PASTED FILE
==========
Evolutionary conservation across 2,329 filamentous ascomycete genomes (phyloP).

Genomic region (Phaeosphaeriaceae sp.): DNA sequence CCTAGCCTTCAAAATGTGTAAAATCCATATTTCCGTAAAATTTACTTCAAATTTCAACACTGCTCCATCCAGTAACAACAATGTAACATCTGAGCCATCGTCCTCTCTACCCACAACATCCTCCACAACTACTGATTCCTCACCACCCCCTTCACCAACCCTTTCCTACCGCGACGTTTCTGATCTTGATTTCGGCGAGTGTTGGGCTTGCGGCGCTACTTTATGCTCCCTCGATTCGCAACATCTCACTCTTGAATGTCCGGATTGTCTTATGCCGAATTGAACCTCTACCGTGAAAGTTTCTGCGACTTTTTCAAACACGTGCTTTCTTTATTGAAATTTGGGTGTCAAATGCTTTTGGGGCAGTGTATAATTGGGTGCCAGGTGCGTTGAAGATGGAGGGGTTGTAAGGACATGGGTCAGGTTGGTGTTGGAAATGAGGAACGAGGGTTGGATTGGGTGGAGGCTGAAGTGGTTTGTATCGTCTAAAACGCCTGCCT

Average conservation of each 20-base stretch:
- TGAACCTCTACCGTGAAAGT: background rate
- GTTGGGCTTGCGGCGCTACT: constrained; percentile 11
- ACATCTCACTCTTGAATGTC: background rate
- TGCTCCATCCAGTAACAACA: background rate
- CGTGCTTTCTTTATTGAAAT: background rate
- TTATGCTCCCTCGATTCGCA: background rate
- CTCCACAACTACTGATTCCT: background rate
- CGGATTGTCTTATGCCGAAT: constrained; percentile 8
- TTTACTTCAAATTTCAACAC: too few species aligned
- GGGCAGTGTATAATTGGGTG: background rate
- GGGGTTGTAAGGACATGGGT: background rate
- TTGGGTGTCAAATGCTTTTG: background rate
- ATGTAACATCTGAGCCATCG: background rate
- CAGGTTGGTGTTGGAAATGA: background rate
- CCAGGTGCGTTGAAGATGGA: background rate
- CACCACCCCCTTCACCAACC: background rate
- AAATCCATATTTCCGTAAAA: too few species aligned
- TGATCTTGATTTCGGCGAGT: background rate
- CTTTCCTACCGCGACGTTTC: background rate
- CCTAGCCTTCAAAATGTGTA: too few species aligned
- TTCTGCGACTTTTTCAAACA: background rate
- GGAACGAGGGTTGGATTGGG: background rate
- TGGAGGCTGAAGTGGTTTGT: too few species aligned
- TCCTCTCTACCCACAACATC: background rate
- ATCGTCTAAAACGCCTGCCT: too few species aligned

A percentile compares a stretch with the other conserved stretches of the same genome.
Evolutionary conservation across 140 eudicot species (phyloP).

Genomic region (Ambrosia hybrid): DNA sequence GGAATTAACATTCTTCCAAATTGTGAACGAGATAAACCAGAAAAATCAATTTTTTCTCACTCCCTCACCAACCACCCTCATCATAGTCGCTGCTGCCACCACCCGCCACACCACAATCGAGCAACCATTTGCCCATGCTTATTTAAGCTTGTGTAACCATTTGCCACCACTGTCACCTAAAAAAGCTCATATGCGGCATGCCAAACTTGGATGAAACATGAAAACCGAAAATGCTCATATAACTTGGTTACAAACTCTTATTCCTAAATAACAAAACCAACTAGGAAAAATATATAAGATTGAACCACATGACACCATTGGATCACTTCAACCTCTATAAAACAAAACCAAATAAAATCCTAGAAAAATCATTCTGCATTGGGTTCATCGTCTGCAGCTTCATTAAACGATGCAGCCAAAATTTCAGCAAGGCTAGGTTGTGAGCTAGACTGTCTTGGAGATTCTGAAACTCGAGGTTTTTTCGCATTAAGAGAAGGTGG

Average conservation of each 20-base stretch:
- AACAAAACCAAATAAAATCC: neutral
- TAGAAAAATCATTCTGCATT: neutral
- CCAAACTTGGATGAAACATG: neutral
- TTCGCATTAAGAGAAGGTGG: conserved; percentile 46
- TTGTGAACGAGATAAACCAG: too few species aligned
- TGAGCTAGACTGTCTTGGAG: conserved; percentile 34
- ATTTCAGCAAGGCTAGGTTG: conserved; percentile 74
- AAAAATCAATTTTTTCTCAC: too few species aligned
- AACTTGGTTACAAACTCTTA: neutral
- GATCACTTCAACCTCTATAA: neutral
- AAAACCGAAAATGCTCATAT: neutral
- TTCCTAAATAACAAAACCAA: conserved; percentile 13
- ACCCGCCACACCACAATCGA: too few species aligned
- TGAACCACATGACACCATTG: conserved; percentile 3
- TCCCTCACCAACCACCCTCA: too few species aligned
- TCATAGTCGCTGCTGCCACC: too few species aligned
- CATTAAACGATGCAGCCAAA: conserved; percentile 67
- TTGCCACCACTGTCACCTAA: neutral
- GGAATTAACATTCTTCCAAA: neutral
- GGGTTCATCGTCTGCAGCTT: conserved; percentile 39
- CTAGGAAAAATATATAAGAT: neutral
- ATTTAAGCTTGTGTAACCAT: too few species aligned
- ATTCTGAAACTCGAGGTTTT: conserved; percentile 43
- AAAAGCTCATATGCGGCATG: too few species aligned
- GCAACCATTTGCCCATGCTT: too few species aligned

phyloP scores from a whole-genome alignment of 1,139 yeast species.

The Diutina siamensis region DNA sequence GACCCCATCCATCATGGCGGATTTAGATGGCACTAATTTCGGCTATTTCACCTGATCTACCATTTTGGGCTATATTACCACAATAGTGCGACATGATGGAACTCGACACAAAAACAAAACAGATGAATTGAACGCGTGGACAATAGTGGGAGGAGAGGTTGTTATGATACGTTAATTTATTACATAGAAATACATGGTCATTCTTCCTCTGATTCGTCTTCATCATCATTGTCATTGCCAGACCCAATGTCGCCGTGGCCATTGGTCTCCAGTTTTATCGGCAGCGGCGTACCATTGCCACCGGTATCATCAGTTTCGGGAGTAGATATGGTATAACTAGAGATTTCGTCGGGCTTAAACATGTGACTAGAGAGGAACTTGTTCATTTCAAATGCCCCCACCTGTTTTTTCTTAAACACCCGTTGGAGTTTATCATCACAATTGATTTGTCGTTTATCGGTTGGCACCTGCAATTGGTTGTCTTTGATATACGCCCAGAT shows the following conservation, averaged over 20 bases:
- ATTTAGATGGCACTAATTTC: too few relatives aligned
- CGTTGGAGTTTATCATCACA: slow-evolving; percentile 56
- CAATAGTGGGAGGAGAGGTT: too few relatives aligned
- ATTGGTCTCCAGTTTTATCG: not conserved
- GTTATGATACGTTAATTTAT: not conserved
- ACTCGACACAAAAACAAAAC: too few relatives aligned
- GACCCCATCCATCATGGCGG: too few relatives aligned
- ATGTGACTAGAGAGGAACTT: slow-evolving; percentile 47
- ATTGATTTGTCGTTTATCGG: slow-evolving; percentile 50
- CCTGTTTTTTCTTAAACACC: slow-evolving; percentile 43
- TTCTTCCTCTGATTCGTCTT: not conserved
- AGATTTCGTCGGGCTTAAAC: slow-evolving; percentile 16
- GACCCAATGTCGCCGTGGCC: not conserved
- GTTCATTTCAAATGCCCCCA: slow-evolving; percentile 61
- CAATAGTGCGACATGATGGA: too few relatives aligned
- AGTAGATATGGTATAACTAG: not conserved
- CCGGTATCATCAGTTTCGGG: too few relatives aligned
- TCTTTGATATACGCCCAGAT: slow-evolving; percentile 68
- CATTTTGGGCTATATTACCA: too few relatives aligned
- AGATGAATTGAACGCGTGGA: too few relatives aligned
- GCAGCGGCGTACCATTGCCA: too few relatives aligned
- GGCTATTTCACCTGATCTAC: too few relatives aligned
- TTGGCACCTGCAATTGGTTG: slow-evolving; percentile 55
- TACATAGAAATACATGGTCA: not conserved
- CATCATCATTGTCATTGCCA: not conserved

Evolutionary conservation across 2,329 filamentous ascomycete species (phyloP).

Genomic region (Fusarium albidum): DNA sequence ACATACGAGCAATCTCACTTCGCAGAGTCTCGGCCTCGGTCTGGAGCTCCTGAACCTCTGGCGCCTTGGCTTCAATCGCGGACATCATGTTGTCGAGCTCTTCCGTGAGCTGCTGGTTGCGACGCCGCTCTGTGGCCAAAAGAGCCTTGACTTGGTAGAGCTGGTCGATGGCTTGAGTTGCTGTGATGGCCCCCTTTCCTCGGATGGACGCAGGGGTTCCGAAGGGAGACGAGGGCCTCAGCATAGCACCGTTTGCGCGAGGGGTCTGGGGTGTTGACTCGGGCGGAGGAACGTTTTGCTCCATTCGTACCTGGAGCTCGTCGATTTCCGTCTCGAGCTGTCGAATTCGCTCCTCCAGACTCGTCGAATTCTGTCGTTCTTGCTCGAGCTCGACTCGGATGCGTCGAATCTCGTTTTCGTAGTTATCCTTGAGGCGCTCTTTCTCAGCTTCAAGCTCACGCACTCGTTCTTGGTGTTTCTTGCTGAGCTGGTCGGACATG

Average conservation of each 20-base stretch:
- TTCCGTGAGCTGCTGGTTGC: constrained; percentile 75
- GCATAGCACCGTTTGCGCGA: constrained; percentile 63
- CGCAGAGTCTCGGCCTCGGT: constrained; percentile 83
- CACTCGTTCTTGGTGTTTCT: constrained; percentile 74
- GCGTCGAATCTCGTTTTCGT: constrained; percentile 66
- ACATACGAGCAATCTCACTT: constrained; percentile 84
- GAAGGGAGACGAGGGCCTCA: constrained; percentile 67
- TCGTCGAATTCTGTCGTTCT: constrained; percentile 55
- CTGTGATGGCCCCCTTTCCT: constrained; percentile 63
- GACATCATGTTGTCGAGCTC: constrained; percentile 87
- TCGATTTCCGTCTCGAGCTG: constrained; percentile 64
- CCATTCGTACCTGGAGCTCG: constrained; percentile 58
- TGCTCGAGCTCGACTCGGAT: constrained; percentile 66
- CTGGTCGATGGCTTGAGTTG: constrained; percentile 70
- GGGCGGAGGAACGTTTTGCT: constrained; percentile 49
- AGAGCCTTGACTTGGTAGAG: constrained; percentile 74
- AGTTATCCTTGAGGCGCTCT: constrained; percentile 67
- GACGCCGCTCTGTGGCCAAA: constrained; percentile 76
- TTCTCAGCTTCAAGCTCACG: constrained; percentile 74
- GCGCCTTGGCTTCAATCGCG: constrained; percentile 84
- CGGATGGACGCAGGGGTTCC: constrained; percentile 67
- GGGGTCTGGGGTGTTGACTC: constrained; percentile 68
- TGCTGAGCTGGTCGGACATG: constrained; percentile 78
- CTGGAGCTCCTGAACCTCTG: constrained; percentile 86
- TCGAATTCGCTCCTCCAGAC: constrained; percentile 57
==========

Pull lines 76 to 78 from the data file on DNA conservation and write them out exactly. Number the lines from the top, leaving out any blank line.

- CCGGTATCATCAGTTTCGGG: too few relatives aligned
- TCTTTGATATACGCCCAGAT: slow-evolving; percentile 68
- CATTTTGGGCTATATTACCA: too few relatives aligned